Electrically fired ovens are the most popular types because of their rapid sweltering process and their durability. They are inexpensive and are less polluting. On the other hand, ovens fired by gas are available in direct and indirect configurations and can either use propane or natural gas. They are more expensive than the electric types, but with considerably cheaper running costs. In hot water ovens, the water passes through radiator coils for the emission of energy. They are the preferred choice for applications that require lower temperatures and where quick heating time is not necessary.
The most common type of oven, the convection oven, functions by blowing jets of hot steam through coils or hot panels. When this happens, the material is quickly warmed up, improving the functionality and the operational efficacy of the machine. Once the raw materials have been placed in the oven, a temperature knob is adjusted to a particular degree. Each task has a different temperature specification.
In other models, the air is drawn by fans through the coils and propelled back to the compartments via plenums installed in the side walls; this results in temperatures that are uniform and consistent.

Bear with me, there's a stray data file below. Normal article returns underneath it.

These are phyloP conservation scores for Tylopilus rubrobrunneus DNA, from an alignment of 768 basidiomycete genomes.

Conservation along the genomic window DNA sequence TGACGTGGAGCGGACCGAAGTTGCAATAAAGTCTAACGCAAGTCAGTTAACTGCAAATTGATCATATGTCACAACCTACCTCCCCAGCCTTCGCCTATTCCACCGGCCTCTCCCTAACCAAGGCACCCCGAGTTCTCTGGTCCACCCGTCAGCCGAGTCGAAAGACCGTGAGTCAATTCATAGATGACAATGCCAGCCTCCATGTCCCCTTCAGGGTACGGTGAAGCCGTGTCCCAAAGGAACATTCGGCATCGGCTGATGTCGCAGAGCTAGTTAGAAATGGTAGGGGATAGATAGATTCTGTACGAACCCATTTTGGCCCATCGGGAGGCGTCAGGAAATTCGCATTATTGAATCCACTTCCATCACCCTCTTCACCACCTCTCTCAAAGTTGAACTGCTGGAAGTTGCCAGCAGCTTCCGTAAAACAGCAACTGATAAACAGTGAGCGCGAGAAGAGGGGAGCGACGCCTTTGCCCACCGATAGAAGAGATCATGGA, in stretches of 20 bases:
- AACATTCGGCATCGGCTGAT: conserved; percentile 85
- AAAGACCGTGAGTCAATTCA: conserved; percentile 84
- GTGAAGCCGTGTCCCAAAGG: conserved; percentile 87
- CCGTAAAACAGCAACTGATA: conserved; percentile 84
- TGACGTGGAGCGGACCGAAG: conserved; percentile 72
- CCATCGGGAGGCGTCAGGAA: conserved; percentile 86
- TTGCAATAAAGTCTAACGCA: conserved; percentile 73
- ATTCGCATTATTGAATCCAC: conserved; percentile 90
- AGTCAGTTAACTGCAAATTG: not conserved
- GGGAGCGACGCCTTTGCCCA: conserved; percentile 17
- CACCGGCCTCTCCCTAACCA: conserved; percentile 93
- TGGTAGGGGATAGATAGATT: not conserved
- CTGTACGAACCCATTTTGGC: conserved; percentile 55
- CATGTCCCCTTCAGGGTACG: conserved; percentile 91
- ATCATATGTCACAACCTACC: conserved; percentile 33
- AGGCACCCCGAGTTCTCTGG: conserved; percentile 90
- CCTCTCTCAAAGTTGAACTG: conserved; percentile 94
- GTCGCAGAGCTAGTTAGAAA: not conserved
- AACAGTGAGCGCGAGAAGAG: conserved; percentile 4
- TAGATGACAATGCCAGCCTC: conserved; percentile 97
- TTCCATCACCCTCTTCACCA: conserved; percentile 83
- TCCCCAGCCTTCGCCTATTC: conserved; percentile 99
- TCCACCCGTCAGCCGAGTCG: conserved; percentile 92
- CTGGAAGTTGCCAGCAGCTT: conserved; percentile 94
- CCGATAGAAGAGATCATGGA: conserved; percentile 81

Components of the Industrial Oven
Ovens are made up of several components. They include:
- Which powers the whole system.
- Exhaust and Recirculation Fans
- For air circulation within the oven.
- Duct Distribution Network
- Which is used for venting.
- Flame Controllers and Purge Timers
- Direct fired types are supported by most electric motors. Other types incorporate radiant tube burners for thermal transfer from gas combustion.
Use and Installation of Industrial Ovens
Several factors influence the installation of ovens. Location is one of them. Industrial ovens should be located where they are protected from damage by high temperatures, vibrations, or even mechanical damage. Space should be adequate, and they should not be against a wall. Because most ovens are made of stainless steel cabinets, they tend to expand when they burn. This is why leveling them with shims is appropriate. Proper ventilation is a must in the installation area. This should prevent accumulation of vapor that could be potentially hazardous.
Another thing to pay attention to during installation is the method of heating. Whether by electricity, hot water, or gas, the installation should be done according to the specifications and codes provided.
The most important thing is to let professionals do the work for you. Do not attempt to install or operate the machine if you do not have the technical know-how. Familiarize yourself with all the necessary aspects that will ensure optimum performance.
Design and Customization of Industrial Ovens
Many aspects go into the design of an oven. As an alternative to buying a pre-designed device to fulfill a specific task, you can design your own or customize an existing machine to fit a particular job. While there are many standard models available, a custom designed oven can be made to fit your needs exactly.